Her head is completely scrambled and she is fighting inner demons as she tries to find the killer, with an ineffectual partner.

From the very start of this book I was immediately gripped by the story of Bishops internal fights, as much as I was with the story of the crime. Both stories are brilliant but for me it’s the fight Bishop is having with herself that makes this book stand out.

There is no down time in this book. It is full on from page 1 to the full stop on the last sentence. I didn’t see the end coming, partially because I was so engrossed I didn’t realise I was coming to the end. The story is full of twists and turns, none of which are predictable, but all of which make sense.

This book can be read as a stand-alone novel, but I would highly recommend reading Now You See Me the first book in the series.

https://nigeladamsbookworm.wordpress.com/2017/10/14/now-you-see-me-kierney-scott/

Jess Bishop is emerging as one of the great characters of modern crime fiction, and to get the best from her, you need to know her story.

I loved this book, I loved the first one, I really can’t wait for the 3rd.

Pages: 242

Published by: Bookouture

Publishing date: 25th April 2018

A Map of the Dark

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Special Agent Elsa Myers of the FBI’s Child Abduction Rapid Deployment Unit is one complex character.

 

Covered in scars she tries her hardest not to cut herself anymore; but scratching her old scars is impossible to resist. That is why she wears long sleeves and heavy trousers in the heat of the summer. That is why she steers clear of intimate relationships. That is why she is slightly withdrawn at times when she should be concentrating on other things.

The other thing in this case is the disappearance of a 17-year-old girl from New York. Girls that age go missing all the time in NYC; so why does Detective Alexi (Lex) Cole call in Elsa as soon as she is reported missing.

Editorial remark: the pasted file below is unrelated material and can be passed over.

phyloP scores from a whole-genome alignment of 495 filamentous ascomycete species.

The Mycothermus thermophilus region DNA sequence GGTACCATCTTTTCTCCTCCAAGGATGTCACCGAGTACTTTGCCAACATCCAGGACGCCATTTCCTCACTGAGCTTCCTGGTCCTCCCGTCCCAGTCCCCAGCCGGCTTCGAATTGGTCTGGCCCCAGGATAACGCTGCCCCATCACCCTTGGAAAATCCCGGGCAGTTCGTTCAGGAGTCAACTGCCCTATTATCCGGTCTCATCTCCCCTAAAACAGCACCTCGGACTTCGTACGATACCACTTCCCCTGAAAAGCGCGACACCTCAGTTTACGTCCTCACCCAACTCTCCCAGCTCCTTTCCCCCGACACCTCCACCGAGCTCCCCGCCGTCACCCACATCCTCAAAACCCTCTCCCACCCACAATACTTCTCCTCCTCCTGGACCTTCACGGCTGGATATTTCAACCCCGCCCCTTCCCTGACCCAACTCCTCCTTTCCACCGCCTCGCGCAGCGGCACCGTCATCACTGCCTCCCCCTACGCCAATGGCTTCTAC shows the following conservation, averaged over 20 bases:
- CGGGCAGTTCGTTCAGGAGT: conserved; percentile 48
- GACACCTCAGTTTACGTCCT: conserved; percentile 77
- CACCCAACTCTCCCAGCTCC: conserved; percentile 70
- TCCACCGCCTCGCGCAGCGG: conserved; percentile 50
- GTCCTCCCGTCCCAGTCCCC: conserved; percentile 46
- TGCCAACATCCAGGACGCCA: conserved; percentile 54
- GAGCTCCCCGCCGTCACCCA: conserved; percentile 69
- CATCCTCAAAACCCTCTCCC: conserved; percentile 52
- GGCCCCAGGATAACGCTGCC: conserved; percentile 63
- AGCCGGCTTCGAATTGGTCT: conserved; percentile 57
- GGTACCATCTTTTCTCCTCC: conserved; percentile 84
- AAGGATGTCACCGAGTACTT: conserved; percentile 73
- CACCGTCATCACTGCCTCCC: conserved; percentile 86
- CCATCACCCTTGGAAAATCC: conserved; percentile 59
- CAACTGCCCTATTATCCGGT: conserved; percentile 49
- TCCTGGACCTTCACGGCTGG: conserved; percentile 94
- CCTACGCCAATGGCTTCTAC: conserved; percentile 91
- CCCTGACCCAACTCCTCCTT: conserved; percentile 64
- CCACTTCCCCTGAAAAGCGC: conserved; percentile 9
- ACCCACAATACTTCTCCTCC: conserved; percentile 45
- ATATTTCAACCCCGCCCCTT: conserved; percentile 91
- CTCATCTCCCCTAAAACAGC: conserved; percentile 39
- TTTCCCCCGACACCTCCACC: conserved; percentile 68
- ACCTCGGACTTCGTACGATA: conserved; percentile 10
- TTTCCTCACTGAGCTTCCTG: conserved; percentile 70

Because she is a hard working student, with a job in a coffee shop, and no history of getting into trouble. She just does not fit into the usual stereotype of the girls that go missing of their own accord.

But: when do good girls turn bad, and what is bad.

As Elsa and Lex dig deeper into the girl’s disappearance they start to make a few discoveries. Maybe the girl is not as squeaky clean as her family think she is.

With her family not knowing the whole truth about their daughter, and with her friends lying to protect her, the investigation is slow. Elsa needs to unravel the truth about the missing girl. As she does she starts to recollect her own childhood and the reason why she self harmed. The memories start to get her reaching for the Swiss Army knife she always carries in her bag.

As well as carrying out the investigation Elsa is backwards and forwards to hospital to visit her dying father. As her childhood memories resurface the interaction with her father, and sister start to change.

Will Elsa survive this investigation in good health? At times its touch and go as mentally she finds it hard to balance her work with her personal life.

I really enjoyed this book. I like a good story with good characters, but this one had something else.

The girl that goes missing.

A good girl? Yes.

However the usual teenage problems start to come into her life. Pressures of school work, boyfriends, and slightly dodgy opportunities.

This little sub-plot about how one or two decisions, not even necessarily bad decisions, have that domino effect that can lead to a person having a very bad day.

Pages: 320

Publishers UK: Mulholland

Publishing date UK: 11th January 2018.